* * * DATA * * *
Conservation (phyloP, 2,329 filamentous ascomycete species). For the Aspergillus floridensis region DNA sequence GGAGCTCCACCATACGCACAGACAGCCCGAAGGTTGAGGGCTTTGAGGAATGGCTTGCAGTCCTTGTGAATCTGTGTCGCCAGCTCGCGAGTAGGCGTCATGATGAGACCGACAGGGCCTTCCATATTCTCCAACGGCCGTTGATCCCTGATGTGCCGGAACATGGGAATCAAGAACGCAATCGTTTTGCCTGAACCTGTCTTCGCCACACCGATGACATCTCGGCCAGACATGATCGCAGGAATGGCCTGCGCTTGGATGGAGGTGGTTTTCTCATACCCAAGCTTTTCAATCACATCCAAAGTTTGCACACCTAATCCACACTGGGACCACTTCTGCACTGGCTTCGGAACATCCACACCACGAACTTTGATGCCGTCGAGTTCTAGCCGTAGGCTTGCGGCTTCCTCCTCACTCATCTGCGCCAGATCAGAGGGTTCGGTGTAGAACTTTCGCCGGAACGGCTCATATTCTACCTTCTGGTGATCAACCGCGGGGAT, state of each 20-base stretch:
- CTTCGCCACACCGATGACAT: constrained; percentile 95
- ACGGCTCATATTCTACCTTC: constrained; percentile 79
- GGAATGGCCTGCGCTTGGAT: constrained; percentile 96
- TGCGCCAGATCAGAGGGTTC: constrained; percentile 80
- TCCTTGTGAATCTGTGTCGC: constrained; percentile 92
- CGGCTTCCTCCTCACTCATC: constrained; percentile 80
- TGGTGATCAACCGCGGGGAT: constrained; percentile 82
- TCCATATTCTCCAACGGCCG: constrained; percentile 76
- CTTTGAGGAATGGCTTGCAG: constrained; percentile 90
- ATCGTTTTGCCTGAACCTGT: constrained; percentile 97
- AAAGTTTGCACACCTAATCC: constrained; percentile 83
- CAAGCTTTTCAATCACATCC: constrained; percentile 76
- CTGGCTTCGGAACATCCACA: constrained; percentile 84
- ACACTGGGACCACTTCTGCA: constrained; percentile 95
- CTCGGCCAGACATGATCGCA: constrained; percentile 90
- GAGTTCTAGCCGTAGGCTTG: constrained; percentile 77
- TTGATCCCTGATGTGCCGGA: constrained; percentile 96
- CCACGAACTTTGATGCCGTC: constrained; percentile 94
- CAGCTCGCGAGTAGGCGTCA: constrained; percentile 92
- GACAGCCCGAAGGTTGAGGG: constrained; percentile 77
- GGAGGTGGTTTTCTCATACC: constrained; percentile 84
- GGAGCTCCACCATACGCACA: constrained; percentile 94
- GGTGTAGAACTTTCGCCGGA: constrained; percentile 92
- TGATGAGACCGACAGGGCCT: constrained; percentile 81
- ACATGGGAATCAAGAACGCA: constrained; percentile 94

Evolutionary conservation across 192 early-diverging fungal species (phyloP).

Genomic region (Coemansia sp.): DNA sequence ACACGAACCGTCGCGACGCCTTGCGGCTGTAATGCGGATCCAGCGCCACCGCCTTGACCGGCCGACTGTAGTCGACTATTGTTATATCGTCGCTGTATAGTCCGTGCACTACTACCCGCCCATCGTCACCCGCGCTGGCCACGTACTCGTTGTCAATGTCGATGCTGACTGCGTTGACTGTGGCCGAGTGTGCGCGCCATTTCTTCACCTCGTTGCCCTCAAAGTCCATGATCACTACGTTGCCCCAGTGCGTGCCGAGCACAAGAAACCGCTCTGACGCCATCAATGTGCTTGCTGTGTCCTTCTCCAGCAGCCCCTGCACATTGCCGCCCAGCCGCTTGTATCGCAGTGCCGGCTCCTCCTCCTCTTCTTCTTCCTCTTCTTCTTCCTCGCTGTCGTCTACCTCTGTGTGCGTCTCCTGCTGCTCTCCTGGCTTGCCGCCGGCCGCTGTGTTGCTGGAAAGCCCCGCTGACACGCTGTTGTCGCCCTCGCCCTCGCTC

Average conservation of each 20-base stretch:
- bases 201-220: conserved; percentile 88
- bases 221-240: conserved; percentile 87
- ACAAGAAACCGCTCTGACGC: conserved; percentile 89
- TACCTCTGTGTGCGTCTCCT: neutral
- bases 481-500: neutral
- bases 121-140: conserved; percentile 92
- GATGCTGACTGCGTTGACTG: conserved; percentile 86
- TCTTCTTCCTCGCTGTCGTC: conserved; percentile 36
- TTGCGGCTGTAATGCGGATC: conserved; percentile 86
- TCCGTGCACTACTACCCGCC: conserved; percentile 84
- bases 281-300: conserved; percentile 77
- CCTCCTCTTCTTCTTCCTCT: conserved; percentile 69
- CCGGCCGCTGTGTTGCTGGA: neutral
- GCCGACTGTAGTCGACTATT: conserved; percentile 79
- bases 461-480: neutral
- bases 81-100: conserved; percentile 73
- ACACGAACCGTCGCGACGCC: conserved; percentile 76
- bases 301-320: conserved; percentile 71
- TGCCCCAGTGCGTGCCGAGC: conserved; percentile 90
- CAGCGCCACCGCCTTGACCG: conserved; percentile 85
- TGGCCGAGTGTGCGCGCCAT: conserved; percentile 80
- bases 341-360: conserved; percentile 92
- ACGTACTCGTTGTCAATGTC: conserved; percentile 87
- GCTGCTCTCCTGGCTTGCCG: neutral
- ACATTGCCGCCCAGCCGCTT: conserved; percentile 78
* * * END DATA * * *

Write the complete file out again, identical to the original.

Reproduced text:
Conservation (phyloP, 2,329 filamentous ascomycete species). For the Aspergillus floridensis region DNA sequence GGAGCTCCACCATACGCACAGACAGCCCGAAGGTTGAGGGCTTTGAGGAATGGCTTGCAGTCCTTGTGAATCTGTGTCGCCAGCTCGCGAGTAGGCGTCATGATGAGACCGACAGGGCCTTCCATATTCTCCAACGGCCGTTGATCCCTGATGTGCCGGAACATGGGAATCAAGAACGCAATCGTTTTGCCTGAACCTGTCTTCGCCACACCGATGACATCTCGGCCAGACATGATCGCAGGAATGGCCTGCGCTTGGATGGAGGTGGTTTTCTCATACCCAAGCTTTTCAATCACATCCAAAGTTTGCACACCTAATCCACACTGGGACCACTTCTGCACTGGCTTCGGAACATCCACACCACGAACTTTGATGCCGTCGAGTTCTAGCCGTAGGCTTGCGGCTTCCTCCTCACTCATCTGCGCCAGATCAGAGGGTTCGGTGTAGAACTTTCGCCGGAACGGCTCATATTCTACCTTCTGGTGATCAACCGCGGGGAT, state of each 20-base stretch:
- CTTCGCCACACCGATGACAT: constrained; percentile 95
- ACGGCTCATATTCTACCTTC: constrained; percentile 79
- GGAATGGCCTGCGCTTGGAT: constrained; percentile 96
- TGCGCCAGATCAGAGGGTTC: constrained; percentile 80
- TCCTTGTGAATCTGTGTCGC: constrained; percentile 92
- CGGCTTCCTCCTCACTCATC: constrained; percentile 80
- TGGTGATCAACCGCGGGGAT: constrained; percentile 82
- TCCATATTCTCCAACGGCCG: constrained; percentile 76
- CTTTGAGGAATGGCTTGCAG: constrained; percentile 90
- ATCGTTTTGCCTGAACCTGT: constrained; percentile 97
- AAAGTTTGCACACCTAATCC: constrained; percentile 83
- CAAGCTTTTCAATCACATCC: constrained; percentile 76
- CTGGCTTCGGAACATCCACA: constrained; percentile 84
- ACACTGGGACCACTTCTGCA: constrained; percentile 95
- CTCGGCCAGACATGATCGCA: constrained; percentile 90
- GAGTTCTAGCCGTAGGCTTG: constrained; percentile 77
- TTGATCCCTGATGTGCCGGA: constrained; percentile 96
- CCACGAACTTTGATGCCGTC: constrained; percentile 94
- CAGCTCGCGAGTAGGCGTCA: constrained; percentile 92
- GACAGCCCGAAGGTTGAGGG: constrained; percentile 77
- GGAGGTGGTTTTCTCATACC: constrained; percentile 84
- GGAGCTCCACCATACGCACA: constrained; percentile 94
- GGTGTAGAACTTTCGCCGGA: constrained; percentile 92
- TGATGAGACCGACAGGGCCT: constrained; percentile 81
- ACATGGGAATCAAGAACGCA: constrained; percentile 94

Evolutionary conservation across 192 early-diverging fungal species (phyloP).

Genomic region (Coemansia sp.): DNA sequence ACACGAACCGTCGCGACGCCTTGCGGCTGTAATGCGGATCCAGCGCCACCGCCTTGACCGGCCGACTGTAGTCGACTATTGTTATATCGTCGCTGTATAGTCCGTGCACTACTACCCGCCCATCGTCACCCGCGCTGGCCACGTACTCGTTGTCAATGTCGATGCTGACTGCGTTGACTGTGGCCGAGTGTGCGCGCCATTTCTTCACCTCGTTGCCCTCAAAGTCCATGATCACTACGTTGCCCCAGTGCGTGCCGAGCACAAGAAACCGCTCTGACGCCATCAATGTGCTTGCTGTGTCCTTCTCCAGCAGCCCCTGCACATTGCCGCCCAGCCGCTTGTATCGCAGTGCCGGCTCCTCCTCCTCTTCTTCTTCCTCTTCTTCTTCCTCGCTGTCGTCTACCTCTGTGTGCGTCTCCTGCTGCTCTCCTGGCTTGCCGCCGGCCGCTGTGTTGCTGGAAAGCCCCGCTGACACGCTGTTGTCGCCCTCGCCCTCGCTC

Average conservation of each 20-base stretch:
- bases 201-220: conserved; percentile 88
- bases 221-240: conserved; percentile 87
- ACAAGAAACCGCTCTGACGC: conserved; percentile 89
- TACCTCTGTGTGCGTCTCCT: neutral
- bases 481-500: neutral
- bases 121-140: conserved; percentile 92
- GATGCTGACTGCGTTGACTG: conserved; percentile 86
- TCTTCTTCCTCGCTGTCGTC: conserved; percentile 36
- TTGCGGCTGTAATGCGGATC: conserved; percentile 86
- TCCGTGCACTACTACCCGCC: conserved; percentile 84
- bases 281-300: conserved; percentile 77
- CCTCCTCTTCTTCTTCCTCT: conserved; percentile 69
- CCGGCCGCTGTGTTGCTGGA: neutral
- GCCGACTGTAGTCGACTATT: conserved; percentile 79
- bases 461-480: neutral
- bases 81-100: conserved; percentile 73
- ACACGAACCGTCGCGACGCC: conserved; percentile 76
- bases 301-320: conserved; percentile 71
- TGCCCCAGTGCGTGCCGAGC: conserved; percentile 90
- CAGCGCCACCGCCTTGACCG: conserved; percentile 85
- TGGCCGAGTGTGCGCGCCAT: conserved; percentile 80
- bases 341-360: conserved; percentile 92
- ACGTACTCGTTGTCAATGTC: conserved; percentile 87
- GCTGCTCTCCTGGCTTGCCG: neutral
- ACATTGCCGCCCAGCCGCTT: conserved; percentile 78